Britain's new leader Liz Truss has capped soaring consumer energy bills for two years in a package to limit the economic shock of war in Ukraine that could cost the country about STG150 billion ($A255 billion).
With Britain facing a lengthy recession sparked by a near quadrupling of household energy bills, Truss - appointed prime minister on Tuesday - set out what she described as bold immediate action to protect consumers and businesses.
"We are supporting this country through this winter and next, and tackling the root causes of high prices so we are never in the same position again," she told parliament on Thursday.
"This is the moment to be bold, we are facing a global energy crisis, and there are no cost-free options."
Under the plan, Truss said average household energy bills would be held at around STG2500 ($A4265) a year for two years, staving off the expected 80 per cent leap that was due in October and that threatened the finances of millions of households and businesses.
With wholesale gas prices remaining highly volatile, Truss did not put a price on the package. Deutsche Bank has estimated that the energy price offset plus tax cuts that she has also promised could cost STG179 billion ($A305 billion), or about half the sum Britain spent on the COVID-19 pandemic.
The scale of the plan, funded by government borrowing, has rattled financial markets. The pound fell against the dollar on Wednesday to levels last hit in 1985.
The full cost will be given in a fiscal update by new finance minister Kwasi Kwarteng later this month.
Separately, Truss said the Treasury would announce a joint scheme working with the Bank of England to address the extraordinary liquidity requirements faced by energy firms, worth STG40 billion.
Her announcement marked a major turnaround from a leader who had ruled out "handouts" during her campaign to succeed Boris Johnson but is now forced to act to stop families falling into destitution and businesses from going bust.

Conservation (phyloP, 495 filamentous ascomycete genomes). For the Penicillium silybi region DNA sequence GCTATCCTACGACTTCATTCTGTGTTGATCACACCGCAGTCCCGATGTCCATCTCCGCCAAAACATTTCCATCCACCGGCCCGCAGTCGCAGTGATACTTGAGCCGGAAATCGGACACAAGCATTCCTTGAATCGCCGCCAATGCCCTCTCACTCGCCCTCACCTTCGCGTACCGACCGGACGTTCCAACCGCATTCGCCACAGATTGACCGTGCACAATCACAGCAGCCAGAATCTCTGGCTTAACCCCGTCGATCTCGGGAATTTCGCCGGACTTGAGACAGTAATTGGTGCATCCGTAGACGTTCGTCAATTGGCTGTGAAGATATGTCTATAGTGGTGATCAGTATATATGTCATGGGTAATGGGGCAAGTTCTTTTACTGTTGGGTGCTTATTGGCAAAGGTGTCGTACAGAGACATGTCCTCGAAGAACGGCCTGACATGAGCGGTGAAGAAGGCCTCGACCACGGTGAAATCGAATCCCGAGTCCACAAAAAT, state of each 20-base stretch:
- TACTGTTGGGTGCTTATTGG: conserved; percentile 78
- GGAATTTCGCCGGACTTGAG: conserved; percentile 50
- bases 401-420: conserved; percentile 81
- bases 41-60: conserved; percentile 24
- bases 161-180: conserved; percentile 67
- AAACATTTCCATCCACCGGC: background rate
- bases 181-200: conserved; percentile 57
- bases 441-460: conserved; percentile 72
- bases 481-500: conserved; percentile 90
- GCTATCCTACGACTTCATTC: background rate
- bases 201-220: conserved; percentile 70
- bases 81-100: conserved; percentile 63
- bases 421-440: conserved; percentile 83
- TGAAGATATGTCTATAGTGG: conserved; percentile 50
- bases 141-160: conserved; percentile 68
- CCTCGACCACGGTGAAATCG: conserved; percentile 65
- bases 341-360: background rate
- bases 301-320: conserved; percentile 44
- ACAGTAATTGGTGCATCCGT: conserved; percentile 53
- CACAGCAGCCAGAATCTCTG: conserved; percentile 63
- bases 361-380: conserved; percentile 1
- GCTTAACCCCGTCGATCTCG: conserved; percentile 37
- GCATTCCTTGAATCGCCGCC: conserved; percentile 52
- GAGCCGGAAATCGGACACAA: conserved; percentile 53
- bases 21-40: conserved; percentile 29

Along with the support for bills, Truss announced more than 100 new exploration licences for oil and gas in the North Sea and the removal of a ban on fracking for communities which are willing to go ahead with it.
European energy prices started to rise as the world emerged from COVID-19 lockdowns and then surged in February following Russia's invasion of Ukraine.
Average prices for British households, which are set under a cap, jumped by 54 per cent in April to STG1971 and were due to leap 80 per cent to STG3549 a year in October.
The new cap of STG2500 will mean average bills will remain at broadly current levels after factoring in a previously announced STG400 credit on bills and the removal of a levy.
The government expects the move to curb inflation by up to 5 percentage points. Consumer price inflation in Britain jumped to 10.1 per cent in July, the highest since February 1982, and is forecast to rise to 13 per cent in October.
While the new cap will soften the blow for millions of households it still poses a threat to those on limited incomes. An Office for National Statistics survey published in September showed more than four in 10 adults already found it very or somewhat difficult to afford energy bills.
Businesses will also be given support but the full details of a scheme that will be reviewed more regularly will be set out at a later date.
Economists believe the plan is also likely to add more than STG100 billion to Britain's borrowing, putting more strain on public finances with the energy crisis possibly lasting into next winter.